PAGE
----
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Has Marvel Studios completely dropped the ball on the Multiverse? Yes and no. Ultimately, the concept’s inconsistent portrayal is a big part of what’s led to many fans wiping their hands of this “Multiverse Saga,” an era of storytelling which had the potential to blow the “Infinity Saga” out of the water. 

Now, we just can’t wait for it to be over. The MCU being forced to stretch itself across theatrical and streaming stories has done little to help, with these Multiversal projects failing to reference each other in a meaningful manner. 

Incursions still make no sense, What If…? feels largely irrelevant to the wider narrative, and the alternate realities we’ve visited – Earth-838, for example – were lame. Where were the TVA during Spider-Man: No Way Home? Why are some Variants all the same and others completely different? It’s a MESS. 
 

2. She-Hulk’s Fourth Wall Break

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There are a lot of reasons She-Hulk: Attorney at Law was criticised (much of which came from suspect circles of the internet) but at least some very valid points were made. The visual effects weren’t good enough and the handling of characters like Skaar and Abomination was a total misfire. 

The childish complaints about twerking and the “offensive” portrayal of incels hold little merit. However, where She-Hulk really went wrong was with its attempts to emulate the comics with a finale that broke the fourth wall in the worst ways possible.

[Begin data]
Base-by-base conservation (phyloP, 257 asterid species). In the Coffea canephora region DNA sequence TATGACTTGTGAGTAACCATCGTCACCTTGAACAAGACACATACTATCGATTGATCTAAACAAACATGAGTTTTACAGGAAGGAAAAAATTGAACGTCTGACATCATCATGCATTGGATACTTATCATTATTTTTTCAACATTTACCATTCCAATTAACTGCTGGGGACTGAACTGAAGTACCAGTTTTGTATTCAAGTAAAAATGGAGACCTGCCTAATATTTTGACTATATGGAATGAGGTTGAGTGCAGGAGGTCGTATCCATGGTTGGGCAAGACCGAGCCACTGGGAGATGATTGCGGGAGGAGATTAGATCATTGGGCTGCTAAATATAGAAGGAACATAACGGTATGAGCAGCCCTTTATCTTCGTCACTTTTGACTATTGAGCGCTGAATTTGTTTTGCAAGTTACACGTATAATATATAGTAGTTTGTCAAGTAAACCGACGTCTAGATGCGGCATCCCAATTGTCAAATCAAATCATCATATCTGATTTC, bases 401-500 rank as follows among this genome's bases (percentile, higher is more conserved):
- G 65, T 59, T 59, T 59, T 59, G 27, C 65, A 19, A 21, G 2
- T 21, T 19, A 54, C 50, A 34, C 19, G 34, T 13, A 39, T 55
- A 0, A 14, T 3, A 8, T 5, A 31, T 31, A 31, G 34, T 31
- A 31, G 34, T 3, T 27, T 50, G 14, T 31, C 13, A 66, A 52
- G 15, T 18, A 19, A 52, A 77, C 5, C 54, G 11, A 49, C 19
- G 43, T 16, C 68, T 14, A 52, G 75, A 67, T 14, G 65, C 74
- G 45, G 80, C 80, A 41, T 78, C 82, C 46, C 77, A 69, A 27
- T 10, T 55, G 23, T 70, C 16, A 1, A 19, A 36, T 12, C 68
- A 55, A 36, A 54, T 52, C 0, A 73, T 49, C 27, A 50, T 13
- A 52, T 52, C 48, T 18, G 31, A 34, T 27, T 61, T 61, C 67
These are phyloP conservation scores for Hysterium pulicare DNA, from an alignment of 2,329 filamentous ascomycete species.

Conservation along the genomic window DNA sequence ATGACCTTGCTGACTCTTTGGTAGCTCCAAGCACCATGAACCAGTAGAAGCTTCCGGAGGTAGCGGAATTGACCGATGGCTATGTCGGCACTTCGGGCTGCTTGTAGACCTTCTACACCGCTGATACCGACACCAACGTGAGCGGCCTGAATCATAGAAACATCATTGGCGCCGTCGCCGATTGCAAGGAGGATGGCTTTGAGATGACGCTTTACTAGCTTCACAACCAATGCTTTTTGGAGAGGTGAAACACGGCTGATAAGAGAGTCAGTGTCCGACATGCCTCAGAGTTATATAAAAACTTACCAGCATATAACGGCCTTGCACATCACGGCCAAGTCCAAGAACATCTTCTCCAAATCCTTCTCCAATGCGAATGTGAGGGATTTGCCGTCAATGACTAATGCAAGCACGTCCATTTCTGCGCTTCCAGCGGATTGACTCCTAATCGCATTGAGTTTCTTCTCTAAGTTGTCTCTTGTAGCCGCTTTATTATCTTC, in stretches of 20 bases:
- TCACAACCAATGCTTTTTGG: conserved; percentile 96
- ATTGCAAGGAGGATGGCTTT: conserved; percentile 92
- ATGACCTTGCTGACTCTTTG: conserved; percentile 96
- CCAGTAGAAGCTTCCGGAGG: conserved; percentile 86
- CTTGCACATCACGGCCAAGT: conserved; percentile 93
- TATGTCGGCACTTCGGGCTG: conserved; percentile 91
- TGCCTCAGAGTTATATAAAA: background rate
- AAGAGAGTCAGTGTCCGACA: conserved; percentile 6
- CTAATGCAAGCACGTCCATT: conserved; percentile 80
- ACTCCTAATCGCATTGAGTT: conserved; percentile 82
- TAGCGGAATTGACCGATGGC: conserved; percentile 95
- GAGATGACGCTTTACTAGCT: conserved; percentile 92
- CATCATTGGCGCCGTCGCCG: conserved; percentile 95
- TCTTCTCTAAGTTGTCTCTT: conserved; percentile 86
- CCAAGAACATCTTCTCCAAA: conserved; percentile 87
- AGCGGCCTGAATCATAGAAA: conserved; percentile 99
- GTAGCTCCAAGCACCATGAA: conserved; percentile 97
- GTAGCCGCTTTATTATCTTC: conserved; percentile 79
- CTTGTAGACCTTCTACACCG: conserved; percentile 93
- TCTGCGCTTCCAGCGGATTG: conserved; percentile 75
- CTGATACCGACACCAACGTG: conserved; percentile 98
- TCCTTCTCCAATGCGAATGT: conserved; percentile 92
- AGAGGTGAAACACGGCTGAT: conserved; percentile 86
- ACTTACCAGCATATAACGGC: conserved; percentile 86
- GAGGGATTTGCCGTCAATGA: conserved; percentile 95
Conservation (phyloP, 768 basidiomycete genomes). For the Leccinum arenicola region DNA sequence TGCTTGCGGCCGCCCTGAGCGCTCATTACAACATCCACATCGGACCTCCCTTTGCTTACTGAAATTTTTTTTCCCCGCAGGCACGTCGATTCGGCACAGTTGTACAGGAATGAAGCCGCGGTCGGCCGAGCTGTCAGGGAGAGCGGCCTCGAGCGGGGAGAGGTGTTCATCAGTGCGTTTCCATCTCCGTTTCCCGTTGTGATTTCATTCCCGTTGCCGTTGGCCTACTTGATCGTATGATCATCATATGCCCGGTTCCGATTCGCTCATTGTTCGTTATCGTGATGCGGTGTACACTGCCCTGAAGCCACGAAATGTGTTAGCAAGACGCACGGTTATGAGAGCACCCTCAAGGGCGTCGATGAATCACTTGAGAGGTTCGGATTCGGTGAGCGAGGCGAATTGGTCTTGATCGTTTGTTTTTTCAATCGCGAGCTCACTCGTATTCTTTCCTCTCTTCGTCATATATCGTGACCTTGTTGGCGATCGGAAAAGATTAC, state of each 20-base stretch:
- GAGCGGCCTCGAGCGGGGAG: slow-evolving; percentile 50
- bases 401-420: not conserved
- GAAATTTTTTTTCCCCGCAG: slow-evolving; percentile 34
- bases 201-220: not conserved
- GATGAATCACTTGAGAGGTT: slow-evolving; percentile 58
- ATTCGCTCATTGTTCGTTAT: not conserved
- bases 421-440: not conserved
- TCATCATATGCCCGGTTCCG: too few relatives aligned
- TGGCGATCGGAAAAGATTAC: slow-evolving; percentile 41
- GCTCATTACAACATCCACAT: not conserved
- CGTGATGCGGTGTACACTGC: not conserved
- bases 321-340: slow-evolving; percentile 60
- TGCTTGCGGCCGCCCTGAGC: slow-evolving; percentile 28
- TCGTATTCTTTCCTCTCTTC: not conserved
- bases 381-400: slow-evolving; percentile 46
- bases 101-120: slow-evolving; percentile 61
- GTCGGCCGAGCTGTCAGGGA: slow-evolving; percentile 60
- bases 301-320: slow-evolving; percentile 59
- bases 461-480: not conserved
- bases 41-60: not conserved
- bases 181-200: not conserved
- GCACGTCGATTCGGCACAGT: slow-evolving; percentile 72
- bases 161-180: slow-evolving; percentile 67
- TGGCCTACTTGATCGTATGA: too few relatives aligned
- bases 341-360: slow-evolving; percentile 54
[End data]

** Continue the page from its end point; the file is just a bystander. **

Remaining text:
Some elements worked – like She-Hulk strolling into Marvel Studios’ headquarters – but K.E.V.I.N.? It was a dumb idea, as was Jennifer Walters rewriting her finale. That robbed the show of feeling vital to the wider MCU (the Intelligencia was a punchline and had nothing to do with The Leader) and left a bad taste in our mouths. 
 

1. Kang vs. Ants

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The internet being the internet, there’s a weird narrative online now that the Multiverse Saga’s big bad, Kang the Conqueror, was beaten by ants. That’s not entirely true, of course, but wasting this villain in Ant-Man and The Wasp: Quantumania remains a moronic move on Marvel Studios’ part. 

Kang the Conqueror was the baddie we were meant to fear; the “final boss,” so to speak. Instead, he was relegated to this messy threequel, and ultimately dispatched by Scott Lang and Hope Van Dyne in an underwhelming fight which was the product of reshoots. 

Now, we don’t doubt there was a bigger plan at play here. Maybe, one day, we’ll look back at this and it will make sense. For now, though, all it really did was prove that the Multiverse Saga shouldn’t be orchestrated by former Rick and Morty writers.